New Zealand needs a dedicated cybersecurity minister, says industry expert, on back of healthcare provider hack.
A cyberattack siphoned data and patient information from the Pinnacle Health Network on September 28 and uploaded it to the dark web.
Attacks are on the rise around the world, said CyberCX Executive Director of Security Testing and Assurance Adam Boileau, and governments need dedicated resources to protect cyber and civilian infrastructure.
“We need a dedicated cybersecurity minister to protect and regulate an industry that is at the heart of everything we do.”
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MARK TAYLOR / TIPS
Patient information held by PHO Pinnacle was allegedly compromised in a cyberattack (video first posted on Tuesday).
New Zealand’s privacy laws were enacted when cyberspace and security were different issues, and needed to keep pace because security, privacy and information were fundamental to society, he said.
“Entrusting security and data protection to the private sector is no longer enough,” he said.
“Australia appointed its first-ever cybersecurity minister a few months ago, and we’ve already seen the value of a dedicated role.”
He said that following a “massive” data breach at Australia’s biggest telecoms company Optus, new cybersecurity minister Clare O’Neill acted quickly and publicly to hold the government to account. business and strengthen legislation.
“It’s an example we should learn from – while New Zealand is geographically isolated, it makes no difference in cyberspace.”
Privacy Commissioner Michael Webster would not comment on whether there should be a single minister for cybersecurity – instead of having multiple ministers whose portfolio responsibilities included a cybersecurity component.
But he said Pinnacle’s breach was a timely reminder that everyone respects the personal information of others by not accessing any stolen information posted online.
“Any information from this breach could be sensitive, which could cause a great deal of anxiety for those affected.”
Individuals affected by the breach should be alert to emails, phone calls, and text messages claiming to be from Pinnacle, financial institutions, telecommunications carriers, government, or other agencies asking you to click link, provide personal or identifying information, or request that you provide remote access to your device.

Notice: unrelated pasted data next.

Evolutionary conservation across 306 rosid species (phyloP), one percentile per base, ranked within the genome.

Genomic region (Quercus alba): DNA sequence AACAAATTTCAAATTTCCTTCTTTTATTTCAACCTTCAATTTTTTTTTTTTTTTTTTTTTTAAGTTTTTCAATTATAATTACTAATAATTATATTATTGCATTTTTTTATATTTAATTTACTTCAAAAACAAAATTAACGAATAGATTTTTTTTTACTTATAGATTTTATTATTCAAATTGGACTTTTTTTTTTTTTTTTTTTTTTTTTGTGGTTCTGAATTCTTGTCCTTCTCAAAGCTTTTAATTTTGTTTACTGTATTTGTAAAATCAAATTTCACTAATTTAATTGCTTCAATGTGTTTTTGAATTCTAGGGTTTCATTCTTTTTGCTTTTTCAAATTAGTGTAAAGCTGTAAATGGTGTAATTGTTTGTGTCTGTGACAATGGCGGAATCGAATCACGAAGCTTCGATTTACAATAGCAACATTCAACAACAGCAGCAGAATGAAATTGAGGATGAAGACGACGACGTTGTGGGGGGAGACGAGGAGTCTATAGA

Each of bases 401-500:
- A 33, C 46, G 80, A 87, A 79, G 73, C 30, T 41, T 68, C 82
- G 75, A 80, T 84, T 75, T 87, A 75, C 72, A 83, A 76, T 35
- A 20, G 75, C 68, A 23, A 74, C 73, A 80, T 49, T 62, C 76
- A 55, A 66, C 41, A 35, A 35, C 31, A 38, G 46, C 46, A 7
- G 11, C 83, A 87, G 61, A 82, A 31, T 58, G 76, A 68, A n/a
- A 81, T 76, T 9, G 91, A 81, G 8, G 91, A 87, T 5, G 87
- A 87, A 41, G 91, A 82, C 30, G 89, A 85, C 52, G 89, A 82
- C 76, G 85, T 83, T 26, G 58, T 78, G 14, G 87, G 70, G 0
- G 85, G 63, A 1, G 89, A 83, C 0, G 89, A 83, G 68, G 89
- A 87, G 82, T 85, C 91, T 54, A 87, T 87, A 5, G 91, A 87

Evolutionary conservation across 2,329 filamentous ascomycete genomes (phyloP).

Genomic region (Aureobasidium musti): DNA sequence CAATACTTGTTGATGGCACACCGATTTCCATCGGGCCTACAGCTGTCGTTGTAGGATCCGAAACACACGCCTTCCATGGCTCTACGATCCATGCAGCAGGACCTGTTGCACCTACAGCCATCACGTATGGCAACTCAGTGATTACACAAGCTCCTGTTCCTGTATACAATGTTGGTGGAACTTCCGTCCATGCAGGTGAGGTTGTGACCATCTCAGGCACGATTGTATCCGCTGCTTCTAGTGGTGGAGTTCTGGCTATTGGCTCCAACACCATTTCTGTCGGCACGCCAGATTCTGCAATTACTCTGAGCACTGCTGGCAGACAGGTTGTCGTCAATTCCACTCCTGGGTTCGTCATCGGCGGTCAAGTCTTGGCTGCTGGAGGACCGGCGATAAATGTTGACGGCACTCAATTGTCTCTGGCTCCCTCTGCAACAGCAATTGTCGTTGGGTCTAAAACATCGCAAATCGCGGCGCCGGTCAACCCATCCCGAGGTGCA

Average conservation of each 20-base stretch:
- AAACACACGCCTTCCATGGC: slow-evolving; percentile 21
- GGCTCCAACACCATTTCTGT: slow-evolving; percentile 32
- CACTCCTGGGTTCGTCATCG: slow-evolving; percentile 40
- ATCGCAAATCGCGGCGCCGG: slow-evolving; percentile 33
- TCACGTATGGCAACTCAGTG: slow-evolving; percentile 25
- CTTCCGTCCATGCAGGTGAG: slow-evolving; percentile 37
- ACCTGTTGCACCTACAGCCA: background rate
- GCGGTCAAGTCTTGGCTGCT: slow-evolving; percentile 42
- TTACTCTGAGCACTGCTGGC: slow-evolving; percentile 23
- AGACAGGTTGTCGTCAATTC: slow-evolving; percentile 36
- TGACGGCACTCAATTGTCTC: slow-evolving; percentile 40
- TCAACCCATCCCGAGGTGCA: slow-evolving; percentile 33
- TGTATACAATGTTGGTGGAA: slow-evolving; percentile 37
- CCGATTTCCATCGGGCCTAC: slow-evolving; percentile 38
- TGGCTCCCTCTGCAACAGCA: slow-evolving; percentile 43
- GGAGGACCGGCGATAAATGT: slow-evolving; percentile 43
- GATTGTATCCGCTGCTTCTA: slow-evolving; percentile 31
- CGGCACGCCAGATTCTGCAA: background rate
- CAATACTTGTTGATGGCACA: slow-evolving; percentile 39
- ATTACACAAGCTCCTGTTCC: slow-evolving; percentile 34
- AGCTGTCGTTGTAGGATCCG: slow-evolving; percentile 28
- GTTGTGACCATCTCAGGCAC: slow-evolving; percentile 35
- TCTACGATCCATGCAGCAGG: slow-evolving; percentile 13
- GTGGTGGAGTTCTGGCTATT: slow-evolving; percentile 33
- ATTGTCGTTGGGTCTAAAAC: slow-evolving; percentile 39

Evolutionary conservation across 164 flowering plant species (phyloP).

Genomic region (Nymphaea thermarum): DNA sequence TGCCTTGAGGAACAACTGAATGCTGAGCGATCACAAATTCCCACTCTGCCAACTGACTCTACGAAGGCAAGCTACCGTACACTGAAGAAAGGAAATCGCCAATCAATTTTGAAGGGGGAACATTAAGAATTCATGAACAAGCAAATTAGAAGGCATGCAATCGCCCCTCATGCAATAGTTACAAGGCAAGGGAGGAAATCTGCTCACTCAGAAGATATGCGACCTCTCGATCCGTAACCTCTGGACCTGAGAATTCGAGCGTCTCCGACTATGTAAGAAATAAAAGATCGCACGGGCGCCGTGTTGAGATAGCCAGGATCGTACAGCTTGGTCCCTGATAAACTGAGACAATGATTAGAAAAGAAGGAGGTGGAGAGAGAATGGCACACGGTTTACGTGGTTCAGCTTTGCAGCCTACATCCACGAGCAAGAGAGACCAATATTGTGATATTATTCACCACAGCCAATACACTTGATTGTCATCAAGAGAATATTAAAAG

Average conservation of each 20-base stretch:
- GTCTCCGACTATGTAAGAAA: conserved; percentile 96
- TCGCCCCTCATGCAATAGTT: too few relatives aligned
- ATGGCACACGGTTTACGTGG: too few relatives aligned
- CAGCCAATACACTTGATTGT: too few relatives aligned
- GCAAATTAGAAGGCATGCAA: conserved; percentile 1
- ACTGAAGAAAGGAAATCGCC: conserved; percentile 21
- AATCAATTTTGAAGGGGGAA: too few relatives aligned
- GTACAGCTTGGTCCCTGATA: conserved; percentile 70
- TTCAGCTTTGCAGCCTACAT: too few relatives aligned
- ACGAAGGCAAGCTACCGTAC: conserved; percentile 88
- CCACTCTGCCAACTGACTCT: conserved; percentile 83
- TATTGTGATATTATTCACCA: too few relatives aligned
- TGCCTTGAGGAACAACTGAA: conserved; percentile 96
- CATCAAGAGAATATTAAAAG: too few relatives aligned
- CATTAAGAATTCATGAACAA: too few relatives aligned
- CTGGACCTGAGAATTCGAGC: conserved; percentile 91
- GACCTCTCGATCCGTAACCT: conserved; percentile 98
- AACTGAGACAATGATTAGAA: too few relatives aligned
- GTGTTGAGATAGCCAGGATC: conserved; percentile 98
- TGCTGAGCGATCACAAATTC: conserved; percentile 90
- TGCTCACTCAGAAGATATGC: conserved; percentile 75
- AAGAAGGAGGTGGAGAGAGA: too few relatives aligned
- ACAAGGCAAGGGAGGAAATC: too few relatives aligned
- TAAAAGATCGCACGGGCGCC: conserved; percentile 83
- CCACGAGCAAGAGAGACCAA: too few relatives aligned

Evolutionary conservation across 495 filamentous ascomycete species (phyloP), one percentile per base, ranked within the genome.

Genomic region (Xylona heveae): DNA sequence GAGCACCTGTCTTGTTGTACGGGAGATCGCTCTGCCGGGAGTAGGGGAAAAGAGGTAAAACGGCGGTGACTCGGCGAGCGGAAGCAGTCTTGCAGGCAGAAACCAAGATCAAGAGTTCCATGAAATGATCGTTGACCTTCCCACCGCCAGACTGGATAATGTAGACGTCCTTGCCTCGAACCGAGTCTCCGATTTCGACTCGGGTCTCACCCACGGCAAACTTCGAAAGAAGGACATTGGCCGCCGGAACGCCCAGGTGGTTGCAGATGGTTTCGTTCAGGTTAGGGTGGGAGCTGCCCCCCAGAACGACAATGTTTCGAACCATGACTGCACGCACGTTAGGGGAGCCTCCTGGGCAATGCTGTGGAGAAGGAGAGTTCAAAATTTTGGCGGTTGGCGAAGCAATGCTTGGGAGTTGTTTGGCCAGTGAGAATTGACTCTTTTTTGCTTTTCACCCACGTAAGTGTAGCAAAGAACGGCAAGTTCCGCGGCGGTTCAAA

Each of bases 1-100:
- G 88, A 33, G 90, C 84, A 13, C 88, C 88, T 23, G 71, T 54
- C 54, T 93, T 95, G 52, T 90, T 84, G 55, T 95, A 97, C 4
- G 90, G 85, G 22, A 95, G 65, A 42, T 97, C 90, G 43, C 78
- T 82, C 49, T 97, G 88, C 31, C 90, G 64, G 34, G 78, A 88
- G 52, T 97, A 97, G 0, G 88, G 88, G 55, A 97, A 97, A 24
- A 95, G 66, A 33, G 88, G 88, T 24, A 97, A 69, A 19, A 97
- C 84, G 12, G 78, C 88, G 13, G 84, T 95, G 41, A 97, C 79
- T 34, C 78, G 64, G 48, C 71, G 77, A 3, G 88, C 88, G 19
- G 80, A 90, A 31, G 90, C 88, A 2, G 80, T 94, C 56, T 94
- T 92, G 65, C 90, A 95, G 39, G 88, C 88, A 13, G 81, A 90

He encouraged those affected to enable two-factor authentication on their accounts to add an extra layer of security.
“Unfortunately, scammers and cybercriminals take advantage of privacy breach events to attempt to trick community members into providing personal, account or credential information, infecting devices or motivate individuals to perform actions as part of a scam.
“If you receive or find this information, do the right thing – notify Pinnacle and the police. Do not access or share the information and keep it in quarantine until told to delete it .
He said protecting privacy and cybersecurity required vigilance and regular review to ensure processes remained fit for purpose.
“Cybercriminals are constantly evolving their approaches.”
Webster said a key lesson from the Optus breach in Australia was “the critical importance” of only collecting and keeping the information you need.
“The more data an organization holds, the greater the potential harm. Organizations can mitigate this risk by ensuring that they only collect the personal information they need for business purposes, that they adequately ensure that it is protected from harm, and then destroy it in safely when they are no longer needed.
He said all organizations should have a privacy or data breach response location, which has been tested the same way you would have a fire or disaster response plan. earthquake.
“It has to be part of the muscle memory of an organization. This includes how you would communicate with potentially affected people as you undertake triage to identify those who are actually affected.
“Cybercriminals and scammers will not wait for you to complete your processes and your customers/clients have the right to take action to protect themselves.
“Cyberattacks are increasing, and so are the costs to prevent and respond to them.”
A Pinnacle spokesman said the 0800 number set up for those affected had received 187 calls – as of midday on Tuesday – and no particular themes had emerged.
The information and data collected related to past and present patients and clients of Pinnacle Group in Waikato, Lakes, Taranaki and Tairāwhiti districts.
It also included the practices of Primary Health Care Ltd of Taranaki, Rotorua, Taupō-Tūrangi, Thames-Coromandel and Waikato.
This attack follows the Waikato District Health Board hack in May last year, when sensitive patient data was stolen.
Netsafe would not comment on whether New Zealand needs a cybersecurity minister or on cybersecurity and legislation in New Zealand.